[Figure 3] Muographic image of Mt. Asama
Colors show the mean density of muons.
Red signifies a higher mean density of muons,
with solid red indicating magma that has
cooled after extrusion.
(C) 2014 Hiroyuki Tanaka
What goes on at the Earth’s interior? New muographic imaging using elementary particles enables a new approach to this question that does not rely on conventional methods of indirect observation.
Hiroyuki Tanaka, Professor at the Center for High Energy gEophysics Research (CHEER), developed muongraphy technology for imaging the interior of the Earth from the surface using highly permeable cosmic rays known as muons. In 2007, he announced his “Muographic Images” showing the interior of Mt. Asama. In 2008, the observation system that deployed the technology was able to verify the magma convection hypothesis of Mt. Iwo on Satsuma-Iwo Island. After shooting intermittently through 2013, Tanaka was able to detect vertical activity of magma at Mt. Iwo.
[Figure 4] The principle underlying the visualization
of the volcanic interior.
The direction and number of muons passing horizontally
through the volcano are measured.
(C) 2014 Hiroyuki Tanaka
Studies using neutrinos, which have much higher penetrating power than muons, are also moving forward. Using “IceCube,” the world’s largest neutrino detector, located in the South Pole, an elaborate project is under way to see through the Earth. The Center joins an international research team with members such as the University of Wisconsin in the ongoing research for the imaging of the Earth’s interior.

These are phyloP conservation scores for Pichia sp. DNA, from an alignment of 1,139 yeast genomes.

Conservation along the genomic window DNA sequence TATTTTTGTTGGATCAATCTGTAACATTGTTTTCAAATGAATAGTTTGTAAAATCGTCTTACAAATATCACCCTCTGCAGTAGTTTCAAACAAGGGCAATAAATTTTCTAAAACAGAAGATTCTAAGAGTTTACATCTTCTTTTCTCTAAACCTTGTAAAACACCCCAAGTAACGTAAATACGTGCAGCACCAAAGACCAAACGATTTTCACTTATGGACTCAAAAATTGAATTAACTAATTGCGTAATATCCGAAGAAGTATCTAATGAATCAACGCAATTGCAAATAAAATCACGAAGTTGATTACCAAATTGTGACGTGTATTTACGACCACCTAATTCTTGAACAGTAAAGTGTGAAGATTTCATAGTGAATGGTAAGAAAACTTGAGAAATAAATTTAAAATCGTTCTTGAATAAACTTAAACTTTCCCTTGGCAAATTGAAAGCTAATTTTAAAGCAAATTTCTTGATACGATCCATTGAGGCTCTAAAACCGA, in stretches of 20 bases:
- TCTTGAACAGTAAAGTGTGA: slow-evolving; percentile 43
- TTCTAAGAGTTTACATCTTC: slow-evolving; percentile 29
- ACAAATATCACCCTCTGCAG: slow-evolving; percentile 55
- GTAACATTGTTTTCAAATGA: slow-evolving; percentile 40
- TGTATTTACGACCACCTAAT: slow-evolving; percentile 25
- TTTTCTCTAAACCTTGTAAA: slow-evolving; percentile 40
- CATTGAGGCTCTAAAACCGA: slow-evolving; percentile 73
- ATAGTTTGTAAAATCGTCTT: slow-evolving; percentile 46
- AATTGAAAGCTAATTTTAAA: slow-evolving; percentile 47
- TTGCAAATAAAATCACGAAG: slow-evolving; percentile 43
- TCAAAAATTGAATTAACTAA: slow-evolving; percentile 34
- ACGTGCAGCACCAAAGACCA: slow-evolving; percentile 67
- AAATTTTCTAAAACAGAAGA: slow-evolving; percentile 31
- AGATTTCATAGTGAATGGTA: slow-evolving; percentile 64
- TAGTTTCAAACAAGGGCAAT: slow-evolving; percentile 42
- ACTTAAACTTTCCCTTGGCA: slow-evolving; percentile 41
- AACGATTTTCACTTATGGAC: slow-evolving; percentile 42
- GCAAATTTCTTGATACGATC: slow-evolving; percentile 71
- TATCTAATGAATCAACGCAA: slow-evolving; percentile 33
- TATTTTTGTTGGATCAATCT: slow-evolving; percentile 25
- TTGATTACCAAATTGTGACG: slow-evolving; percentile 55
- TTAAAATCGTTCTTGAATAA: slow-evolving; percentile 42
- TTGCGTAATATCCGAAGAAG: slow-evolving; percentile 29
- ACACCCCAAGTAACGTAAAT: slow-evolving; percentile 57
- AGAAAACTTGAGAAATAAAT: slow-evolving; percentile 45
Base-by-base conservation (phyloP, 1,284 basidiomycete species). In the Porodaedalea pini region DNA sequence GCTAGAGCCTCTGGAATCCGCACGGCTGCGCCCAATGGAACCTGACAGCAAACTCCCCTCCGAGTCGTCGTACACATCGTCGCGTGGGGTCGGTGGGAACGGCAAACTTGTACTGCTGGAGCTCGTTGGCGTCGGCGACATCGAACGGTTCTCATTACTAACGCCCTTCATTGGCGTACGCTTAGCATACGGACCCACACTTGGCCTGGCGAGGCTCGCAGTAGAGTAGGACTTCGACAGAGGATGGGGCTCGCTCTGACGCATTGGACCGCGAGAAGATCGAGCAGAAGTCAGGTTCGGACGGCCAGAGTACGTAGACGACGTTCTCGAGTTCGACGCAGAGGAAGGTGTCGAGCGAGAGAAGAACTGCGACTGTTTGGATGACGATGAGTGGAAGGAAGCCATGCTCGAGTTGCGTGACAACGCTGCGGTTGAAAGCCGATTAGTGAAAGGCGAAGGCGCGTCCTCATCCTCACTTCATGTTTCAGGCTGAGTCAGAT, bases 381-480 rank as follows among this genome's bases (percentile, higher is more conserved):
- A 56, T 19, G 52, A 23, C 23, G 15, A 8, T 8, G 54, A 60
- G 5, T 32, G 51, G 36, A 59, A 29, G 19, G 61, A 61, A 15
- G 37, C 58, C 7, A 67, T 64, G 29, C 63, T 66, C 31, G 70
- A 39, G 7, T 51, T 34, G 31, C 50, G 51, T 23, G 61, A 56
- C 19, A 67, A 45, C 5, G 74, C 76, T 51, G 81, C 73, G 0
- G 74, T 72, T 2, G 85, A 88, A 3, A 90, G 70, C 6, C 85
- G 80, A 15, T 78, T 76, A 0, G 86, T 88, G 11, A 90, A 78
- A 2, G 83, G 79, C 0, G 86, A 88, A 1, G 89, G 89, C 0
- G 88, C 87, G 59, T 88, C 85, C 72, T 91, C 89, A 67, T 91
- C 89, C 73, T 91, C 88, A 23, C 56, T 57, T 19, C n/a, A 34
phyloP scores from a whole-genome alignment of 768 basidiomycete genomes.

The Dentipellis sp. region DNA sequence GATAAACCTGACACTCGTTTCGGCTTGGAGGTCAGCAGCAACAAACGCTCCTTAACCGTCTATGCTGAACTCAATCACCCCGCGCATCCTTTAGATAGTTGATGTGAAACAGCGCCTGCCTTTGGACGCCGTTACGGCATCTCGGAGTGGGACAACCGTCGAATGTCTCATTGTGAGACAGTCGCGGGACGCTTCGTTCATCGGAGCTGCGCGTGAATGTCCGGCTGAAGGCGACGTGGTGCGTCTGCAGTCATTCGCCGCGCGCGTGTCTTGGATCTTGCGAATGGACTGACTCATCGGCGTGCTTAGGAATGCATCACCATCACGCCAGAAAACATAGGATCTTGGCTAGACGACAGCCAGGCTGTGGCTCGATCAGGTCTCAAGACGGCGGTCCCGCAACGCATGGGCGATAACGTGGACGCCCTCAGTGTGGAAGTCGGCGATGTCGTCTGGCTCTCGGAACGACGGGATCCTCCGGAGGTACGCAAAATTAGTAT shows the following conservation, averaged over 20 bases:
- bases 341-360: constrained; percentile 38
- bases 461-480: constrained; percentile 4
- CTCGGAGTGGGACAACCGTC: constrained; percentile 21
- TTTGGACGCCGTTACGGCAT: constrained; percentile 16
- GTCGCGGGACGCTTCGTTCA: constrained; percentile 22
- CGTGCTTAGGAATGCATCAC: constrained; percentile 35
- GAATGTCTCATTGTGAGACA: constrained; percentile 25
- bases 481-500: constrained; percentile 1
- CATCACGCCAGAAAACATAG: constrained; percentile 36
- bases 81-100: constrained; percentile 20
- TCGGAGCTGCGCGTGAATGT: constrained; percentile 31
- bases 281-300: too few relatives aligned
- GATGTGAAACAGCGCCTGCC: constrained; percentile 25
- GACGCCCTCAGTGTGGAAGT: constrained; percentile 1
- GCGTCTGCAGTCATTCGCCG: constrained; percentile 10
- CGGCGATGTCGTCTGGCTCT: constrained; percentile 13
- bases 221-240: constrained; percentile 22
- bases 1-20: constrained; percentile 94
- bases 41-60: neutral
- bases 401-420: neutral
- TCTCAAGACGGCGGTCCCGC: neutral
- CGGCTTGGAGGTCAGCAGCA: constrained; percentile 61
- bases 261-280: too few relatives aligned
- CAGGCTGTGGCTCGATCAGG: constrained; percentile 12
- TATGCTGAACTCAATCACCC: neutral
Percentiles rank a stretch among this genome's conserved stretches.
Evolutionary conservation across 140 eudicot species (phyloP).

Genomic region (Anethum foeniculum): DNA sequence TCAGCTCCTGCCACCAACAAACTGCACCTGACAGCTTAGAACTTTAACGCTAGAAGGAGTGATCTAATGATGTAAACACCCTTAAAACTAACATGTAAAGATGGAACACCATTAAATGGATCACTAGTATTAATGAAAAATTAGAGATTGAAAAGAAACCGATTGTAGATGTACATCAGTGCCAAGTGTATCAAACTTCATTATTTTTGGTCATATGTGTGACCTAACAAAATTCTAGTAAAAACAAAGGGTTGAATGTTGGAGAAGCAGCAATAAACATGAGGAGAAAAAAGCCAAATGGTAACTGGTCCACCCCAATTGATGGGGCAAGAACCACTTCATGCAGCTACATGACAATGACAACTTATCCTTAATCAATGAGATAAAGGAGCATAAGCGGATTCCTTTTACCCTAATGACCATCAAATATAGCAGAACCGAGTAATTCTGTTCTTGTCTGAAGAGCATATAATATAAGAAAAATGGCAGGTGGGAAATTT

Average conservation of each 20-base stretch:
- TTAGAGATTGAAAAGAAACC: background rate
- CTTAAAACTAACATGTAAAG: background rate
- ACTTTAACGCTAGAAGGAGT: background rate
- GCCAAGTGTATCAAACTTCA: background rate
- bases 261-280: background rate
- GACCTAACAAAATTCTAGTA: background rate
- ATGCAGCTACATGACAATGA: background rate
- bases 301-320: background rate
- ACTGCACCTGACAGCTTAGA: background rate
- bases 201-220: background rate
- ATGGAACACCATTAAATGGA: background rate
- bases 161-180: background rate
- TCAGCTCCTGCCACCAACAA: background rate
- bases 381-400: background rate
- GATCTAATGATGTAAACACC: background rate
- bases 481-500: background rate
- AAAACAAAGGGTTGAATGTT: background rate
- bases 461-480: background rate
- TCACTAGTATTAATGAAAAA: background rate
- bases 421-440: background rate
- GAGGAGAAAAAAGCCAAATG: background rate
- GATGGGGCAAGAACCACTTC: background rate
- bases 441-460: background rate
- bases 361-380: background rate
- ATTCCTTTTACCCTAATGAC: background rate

[Figure 5] The IceCube neutrino observatory
(C) 2014 The University of Tokyo.
In cooperation with the UTokyo Department of Physics, the Center has long been attempting to integrate particle physics, a field that has led Japan’s science scene to new heights, into geophysics, in order to explore new areas of science. The Center will continue to join domestic and international research efforts to explore phenomena occurring at the interior of volcanoes and the Earth, introducing new perspectives to earth science.
Japan offers many opportunities for research in seismology and volcanology. As more and more observation data is collected, new observation technologies are developed and an increasing number of domestic and international research teams and other connections are forged, the focus of study also expands beyond the boundaries of research of volcanic activity in one country to a study of the entire planet.
What secrets of the Earth will be uncovered next?